In Focus

Published on December 16th, 2015 | by Kristina Harrison


12 Days of Science

The Twelve Days of Christmas is a well-known Christmas carol which is usually used in rhyme or chant form, without music. It was initially published in England in 1780 and with several versions of the rhyme, the “Five gold rings” verse has been said to have only been introduced in the 1909 version.
As there are now less than 12 days until Christmas we thought we would bring you an alternative take of this festive Christmas carol to relish in some science-related facts!

On the twelfth day of Christmas, science gave to me,

12 days of growing

The Virginia (North American) opossum gives birth to an average litter of 8-9 infants just 12 days after fertilisation.

11 metre wing span

The largest flying animal was the pterosaur, which lived 70 million years ago. The wing span of this reptile was 11-11.9 metres and it weighed up to 110kg.

10 times more bugs

There are 10 times more bacterial cells in your body than human cells. Don’t worry though, most of these are helpful bacteria that we need to survive.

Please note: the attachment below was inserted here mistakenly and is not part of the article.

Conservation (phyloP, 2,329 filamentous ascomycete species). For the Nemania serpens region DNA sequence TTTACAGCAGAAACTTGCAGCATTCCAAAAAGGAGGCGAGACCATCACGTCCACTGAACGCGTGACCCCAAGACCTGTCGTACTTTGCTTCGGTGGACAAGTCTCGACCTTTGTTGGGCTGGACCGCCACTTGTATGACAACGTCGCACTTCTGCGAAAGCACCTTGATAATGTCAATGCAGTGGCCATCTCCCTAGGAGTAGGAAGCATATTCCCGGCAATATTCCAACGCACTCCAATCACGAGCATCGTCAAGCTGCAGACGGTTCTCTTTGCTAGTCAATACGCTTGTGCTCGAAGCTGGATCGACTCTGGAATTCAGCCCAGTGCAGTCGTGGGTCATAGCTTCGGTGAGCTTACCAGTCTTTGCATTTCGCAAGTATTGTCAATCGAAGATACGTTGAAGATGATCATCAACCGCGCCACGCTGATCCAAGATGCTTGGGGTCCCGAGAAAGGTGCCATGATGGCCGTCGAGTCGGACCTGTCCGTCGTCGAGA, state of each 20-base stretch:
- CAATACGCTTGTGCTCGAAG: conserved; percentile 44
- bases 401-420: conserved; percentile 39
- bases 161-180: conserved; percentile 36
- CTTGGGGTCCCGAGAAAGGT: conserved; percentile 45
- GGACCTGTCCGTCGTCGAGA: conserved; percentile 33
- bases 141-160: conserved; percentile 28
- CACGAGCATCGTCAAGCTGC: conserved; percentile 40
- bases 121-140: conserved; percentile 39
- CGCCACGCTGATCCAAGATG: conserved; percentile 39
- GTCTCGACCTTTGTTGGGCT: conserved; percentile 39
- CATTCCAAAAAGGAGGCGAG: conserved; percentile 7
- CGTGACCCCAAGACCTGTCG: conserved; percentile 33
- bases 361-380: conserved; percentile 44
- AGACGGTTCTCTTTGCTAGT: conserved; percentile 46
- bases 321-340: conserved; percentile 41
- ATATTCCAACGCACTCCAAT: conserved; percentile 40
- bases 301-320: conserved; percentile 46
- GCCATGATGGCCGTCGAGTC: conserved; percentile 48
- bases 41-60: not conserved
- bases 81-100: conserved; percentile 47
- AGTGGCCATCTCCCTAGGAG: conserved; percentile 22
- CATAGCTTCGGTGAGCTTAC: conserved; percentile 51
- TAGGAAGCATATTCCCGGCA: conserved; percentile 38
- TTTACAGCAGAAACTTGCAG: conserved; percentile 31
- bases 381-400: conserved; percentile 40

9 years of tweeting

In July 2006, social networking site Twitter was launched. It now has more than 500 million users – 302 million of which are considered “active”.

8 times more atoms

There are 8 times more atoms in a teaspoon of water (about 2×1023 water molecules with each comprising of 3 atoms) than there are teaspoons of water in the Atlantic ocean.

7 miles shorter

The erosion at Niagara Falls (USA) have resulted in the falls receding about 7 miles over the last 10,000 years.

6 times hotter

A bolt of lightning is about 30,000°C – almost six times hotter than the sun.

5 times around

The average person walks around 7,500 steps a day and if you live to about 80 years old, you will have walked the entire way around the world 5 times.

4 times faster

Sound travels about 4 times faster in water than it does in air.

3 seconds speeding

Cheetah’s can accelerate from 0 to 70km/hour in just 3 seconds.

2 weeks of living

Regular house flies have an average lifespan of 2 weeks.

And hummingbirds can’t walk.

About the Author

Kristina Harrison is a postdoc at the Rowett Institute of Nutrition and Health, investigating the health benefits of dietary components.

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